Seven Data Marketplace Use-Cases on the Journey Toward True Data Monetization
Corporations across a wide range of industries are starting to act on the realization that the large amount of data they generate from their day-to-day activities may represent a valuable asset that can be monetized. As they move to address the opportunity, innovative organizations are assessing how emerging data marketplace technologies can help them identify, productize and ultimately sell and distribute their valuable data.
Of course, not all companies are the same when it comes to commercial data sales. Many already have data sales organizations in place, while others may not have taken the first step toward monetization. Many more lie somewhere in between, with varying levels of maturity and expertise across the data monetization spectrum of experience. What these organizations are finding, however, is that the flexibility of the marketplace approach means the technology can be deployed at whatever stage in their journey to true data monetization.
The opportunity is real. As the world becomes more ‘data-driven’, corporations are seeking out unique analysis and insight to give them a competitive edge in their chosen sphere of operation. Analytics derived from datasets generated by participants in their industry segments can offer unique insights or new ways of looking at situations. But putting in place a data strategy, sales team and distribution platform can be a daunting prospect for many organizations. Corporations often lack the expertise and resources they need to address the opportunity. Often they don’t realize the value of the data they hold.
Innovators, though, are moving to put in place a viable data sales strategy as well as a sales organization to bring new data sets to market. By adopting new ‘marketplace’ technologies like TickSmith’s Enterprise Data Web Store, these organizations are able to monetize their valuable information and analysis, no matter the level of maturity or sophistication of their data sales processes. Indeed, a review of TickSmith client deployments illustrates how emerging technologies can be deployed by companies at various points in their journey toward putting in place a fully functioning and commercially viable data production, sales and distribution mechanism.
External Data Web Store: A large exchange operator, for instance, has deployed TickSmith Enterprise Data Web Store as the basis for a commercial data sales operation to modernize its approach to data sales and distribution. The implementation allowed it to identify and create new data products quickly and efficiently, as well as streamline its high-touch sales processes and leverage cloud delivery to allow prospects to sample and test its datasets.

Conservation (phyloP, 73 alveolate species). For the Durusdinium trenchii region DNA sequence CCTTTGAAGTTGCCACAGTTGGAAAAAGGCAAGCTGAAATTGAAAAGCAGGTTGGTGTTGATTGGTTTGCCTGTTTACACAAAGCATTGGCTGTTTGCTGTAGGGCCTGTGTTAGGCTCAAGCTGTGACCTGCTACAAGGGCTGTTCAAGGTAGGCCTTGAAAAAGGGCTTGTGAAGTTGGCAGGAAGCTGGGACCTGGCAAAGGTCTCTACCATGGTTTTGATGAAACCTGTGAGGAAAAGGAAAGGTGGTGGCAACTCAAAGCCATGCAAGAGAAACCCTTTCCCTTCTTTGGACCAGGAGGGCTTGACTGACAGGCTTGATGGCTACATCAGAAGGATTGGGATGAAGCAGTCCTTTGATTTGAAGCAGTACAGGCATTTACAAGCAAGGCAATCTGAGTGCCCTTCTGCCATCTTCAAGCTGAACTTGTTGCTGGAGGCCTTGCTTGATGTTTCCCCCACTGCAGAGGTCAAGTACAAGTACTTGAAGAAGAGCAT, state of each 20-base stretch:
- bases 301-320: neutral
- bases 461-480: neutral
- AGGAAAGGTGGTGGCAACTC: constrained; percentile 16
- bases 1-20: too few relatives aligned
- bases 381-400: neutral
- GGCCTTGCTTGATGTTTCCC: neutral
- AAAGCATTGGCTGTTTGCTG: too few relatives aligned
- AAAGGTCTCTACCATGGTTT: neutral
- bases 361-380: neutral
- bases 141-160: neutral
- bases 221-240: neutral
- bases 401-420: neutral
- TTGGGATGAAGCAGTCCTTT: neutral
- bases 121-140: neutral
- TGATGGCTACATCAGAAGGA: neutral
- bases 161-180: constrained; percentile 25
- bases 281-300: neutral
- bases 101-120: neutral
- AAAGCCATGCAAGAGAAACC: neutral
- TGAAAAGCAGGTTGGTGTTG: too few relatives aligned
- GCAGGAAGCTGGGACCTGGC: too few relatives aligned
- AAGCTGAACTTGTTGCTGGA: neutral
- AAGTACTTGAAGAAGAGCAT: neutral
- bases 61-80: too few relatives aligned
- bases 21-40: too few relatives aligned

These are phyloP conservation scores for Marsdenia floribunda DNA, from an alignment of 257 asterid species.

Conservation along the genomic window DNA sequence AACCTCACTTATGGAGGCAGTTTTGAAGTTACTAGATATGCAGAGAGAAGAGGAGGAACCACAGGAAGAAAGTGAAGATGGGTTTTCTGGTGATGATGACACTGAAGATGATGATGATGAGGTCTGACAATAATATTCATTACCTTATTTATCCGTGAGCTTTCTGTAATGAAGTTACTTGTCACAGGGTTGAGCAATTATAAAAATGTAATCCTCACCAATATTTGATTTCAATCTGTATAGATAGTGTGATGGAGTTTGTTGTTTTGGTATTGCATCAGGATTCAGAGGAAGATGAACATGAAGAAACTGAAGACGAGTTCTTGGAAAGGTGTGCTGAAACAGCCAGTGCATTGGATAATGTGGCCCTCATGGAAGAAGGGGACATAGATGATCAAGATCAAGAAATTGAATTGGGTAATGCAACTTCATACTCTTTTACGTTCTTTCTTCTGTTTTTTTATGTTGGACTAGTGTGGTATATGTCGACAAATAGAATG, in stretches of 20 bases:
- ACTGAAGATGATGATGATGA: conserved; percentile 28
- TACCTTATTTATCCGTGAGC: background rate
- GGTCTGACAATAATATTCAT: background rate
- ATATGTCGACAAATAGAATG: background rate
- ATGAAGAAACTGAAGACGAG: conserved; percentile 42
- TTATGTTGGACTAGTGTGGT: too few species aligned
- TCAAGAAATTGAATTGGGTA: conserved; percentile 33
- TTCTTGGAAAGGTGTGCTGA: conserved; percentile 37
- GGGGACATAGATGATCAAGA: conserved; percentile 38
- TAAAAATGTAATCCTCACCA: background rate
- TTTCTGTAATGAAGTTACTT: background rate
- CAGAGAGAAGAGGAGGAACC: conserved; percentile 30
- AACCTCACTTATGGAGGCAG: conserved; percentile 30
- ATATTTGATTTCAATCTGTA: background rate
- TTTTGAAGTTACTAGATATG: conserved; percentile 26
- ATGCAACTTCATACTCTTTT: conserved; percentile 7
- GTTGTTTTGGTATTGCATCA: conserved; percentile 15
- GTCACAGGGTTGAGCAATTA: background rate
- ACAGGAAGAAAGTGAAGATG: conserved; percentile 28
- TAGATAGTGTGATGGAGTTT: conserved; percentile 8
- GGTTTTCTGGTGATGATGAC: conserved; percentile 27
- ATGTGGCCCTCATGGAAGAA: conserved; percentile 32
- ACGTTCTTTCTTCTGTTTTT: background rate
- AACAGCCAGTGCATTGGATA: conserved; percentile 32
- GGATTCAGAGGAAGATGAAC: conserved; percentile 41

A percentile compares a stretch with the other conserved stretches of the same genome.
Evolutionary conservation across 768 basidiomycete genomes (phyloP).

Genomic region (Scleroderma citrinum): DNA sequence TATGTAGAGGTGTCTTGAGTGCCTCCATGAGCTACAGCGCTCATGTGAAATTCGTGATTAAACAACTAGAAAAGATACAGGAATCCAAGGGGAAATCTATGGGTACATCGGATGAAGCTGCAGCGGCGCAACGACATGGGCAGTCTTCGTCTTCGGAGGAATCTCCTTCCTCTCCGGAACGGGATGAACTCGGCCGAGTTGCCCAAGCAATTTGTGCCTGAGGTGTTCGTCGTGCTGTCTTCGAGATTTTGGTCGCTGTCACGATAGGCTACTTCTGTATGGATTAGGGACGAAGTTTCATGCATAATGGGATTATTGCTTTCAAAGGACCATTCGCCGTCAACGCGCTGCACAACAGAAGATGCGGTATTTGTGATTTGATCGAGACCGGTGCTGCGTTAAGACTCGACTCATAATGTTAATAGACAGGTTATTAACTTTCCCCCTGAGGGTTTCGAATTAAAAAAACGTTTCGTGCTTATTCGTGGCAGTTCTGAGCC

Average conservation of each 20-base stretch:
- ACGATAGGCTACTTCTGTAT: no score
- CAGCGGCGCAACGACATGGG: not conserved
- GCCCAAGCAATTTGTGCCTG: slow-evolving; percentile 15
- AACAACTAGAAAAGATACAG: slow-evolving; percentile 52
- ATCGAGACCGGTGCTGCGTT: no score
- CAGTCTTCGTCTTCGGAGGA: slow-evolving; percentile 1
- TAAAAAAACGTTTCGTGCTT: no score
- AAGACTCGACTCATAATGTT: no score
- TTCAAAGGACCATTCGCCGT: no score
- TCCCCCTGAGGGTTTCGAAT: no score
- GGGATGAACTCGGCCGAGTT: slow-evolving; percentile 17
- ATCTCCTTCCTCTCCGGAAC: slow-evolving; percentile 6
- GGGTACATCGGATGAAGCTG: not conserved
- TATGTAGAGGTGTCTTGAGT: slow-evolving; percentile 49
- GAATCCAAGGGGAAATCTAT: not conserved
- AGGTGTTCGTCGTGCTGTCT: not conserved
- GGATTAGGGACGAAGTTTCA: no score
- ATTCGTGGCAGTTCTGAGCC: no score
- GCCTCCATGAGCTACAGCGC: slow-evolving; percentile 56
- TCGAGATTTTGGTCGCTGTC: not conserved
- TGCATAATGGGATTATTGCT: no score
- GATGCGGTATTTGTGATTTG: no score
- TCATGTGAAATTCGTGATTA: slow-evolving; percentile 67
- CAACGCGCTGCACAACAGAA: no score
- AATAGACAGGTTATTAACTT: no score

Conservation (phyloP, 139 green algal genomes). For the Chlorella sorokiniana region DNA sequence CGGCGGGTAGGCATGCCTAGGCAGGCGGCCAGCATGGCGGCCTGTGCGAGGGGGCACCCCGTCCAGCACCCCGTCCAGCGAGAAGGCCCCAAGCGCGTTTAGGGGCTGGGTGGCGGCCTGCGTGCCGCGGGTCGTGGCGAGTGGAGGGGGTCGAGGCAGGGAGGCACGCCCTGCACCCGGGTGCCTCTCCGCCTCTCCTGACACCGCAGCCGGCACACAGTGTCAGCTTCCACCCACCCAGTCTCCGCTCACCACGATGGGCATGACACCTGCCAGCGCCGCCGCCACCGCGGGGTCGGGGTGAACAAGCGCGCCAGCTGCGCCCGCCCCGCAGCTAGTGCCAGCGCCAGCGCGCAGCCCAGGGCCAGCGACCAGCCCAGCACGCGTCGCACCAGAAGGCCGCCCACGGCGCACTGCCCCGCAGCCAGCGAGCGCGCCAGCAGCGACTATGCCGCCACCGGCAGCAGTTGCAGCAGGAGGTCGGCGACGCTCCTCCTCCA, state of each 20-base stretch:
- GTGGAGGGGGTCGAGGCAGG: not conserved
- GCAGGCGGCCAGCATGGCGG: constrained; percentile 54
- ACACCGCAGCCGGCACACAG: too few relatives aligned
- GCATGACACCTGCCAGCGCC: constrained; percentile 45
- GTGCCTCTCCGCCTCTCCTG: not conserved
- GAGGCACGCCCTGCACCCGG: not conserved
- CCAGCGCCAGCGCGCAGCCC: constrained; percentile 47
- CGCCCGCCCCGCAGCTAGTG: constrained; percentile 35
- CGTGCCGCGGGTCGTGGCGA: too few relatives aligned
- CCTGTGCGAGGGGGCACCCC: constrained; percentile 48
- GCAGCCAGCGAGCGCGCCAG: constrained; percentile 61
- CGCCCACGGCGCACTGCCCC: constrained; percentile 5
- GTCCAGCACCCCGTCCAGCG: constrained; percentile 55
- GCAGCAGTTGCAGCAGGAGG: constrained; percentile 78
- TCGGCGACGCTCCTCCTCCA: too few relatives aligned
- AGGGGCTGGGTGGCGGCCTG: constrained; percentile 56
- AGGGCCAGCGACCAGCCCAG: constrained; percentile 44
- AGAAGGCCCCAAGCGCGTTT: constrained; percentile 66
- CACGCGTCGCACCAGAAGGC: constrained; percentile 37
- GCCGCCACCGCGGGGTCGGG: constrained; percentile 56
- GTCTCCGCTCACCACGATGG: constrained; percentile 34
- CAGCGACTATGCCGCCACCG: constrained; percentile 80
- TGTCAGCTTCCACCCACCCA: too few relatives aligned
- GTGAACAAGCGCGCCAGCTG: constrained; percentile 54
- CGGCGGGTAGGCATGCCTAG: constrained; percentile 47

Private Data Web Store: A European clearing house implemented the TickSmith’s Private Data Web Store to centralize access to its data, enabling it to offer prepared and ad-hoc reports for its members, with dynamic entitlements by consuming organization. This approach adds to the overall value of the company’s offering, boosting member loyalty and driving additional business.
Data Renting: The exchange operator mentioned above is also creating an inventory of its entire market dataset – comprising more than 130 terabytes – within the TickSmith platform, enabling instant direct access to the data for customers. The deployment makes use of TickSmith’s partnership with Databricks, which uses the Snowflake or Databricks Delta data sharing protocols to offer external parties access to exchange’s full market dataset. This approach allows the exchange group to rent its dataset or specific subsets, with built-in automated expiry of access based on agreed licensing terms.
File Generation and Distribution: Another major exchange operator implemented TickSmith Enterprise Data Web Store to handle back-end processing of data products, having found its legacy infrastructure was restricting its ability to create new data products and slowing development of new functionality. The exchange is now able to create and operationalize new and derived data products, automate delivery and monitor service level agreements (SLAs).
End User File Specification: The same exchange is also using TickSmith’s End User File Specification facility to allow customers to filter out irrelevant data in order to focus on watched symbols, giving them faster access to smaller, more targeted datasets that meet their individual needs.
Data Clean Room/Pooling & Analytics: A group of North American banks have deployed TickSmith’s platform to pool their fixed-income and derivatives rates to drive analytics in support of their capital adequacy calculations. The platform supports anonymization, schema mapping and pooling of bank-contributed rates, sparing the banks millions of dollars of investment that can be put to other purposes.
Internal Data Distribution: Other organizations are using TickSmith’s platform as a centralized place to catalog and distribute data internally across various departments, managing data access using granular entitlements according to the defined data governance strategy.
As can be seen from these use-cases, the spectrum of potential deployment of marketplace technologies is wide, and can help corporations in a variety of ways as they strive to capitalize on growing demand for new data and insights.
Curious to know more? The following white paper provides insights into putting in place a fully functioning and commercially viable data production, sales and distribution mechanism.
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Use Cases to Unlock the Value of Your Data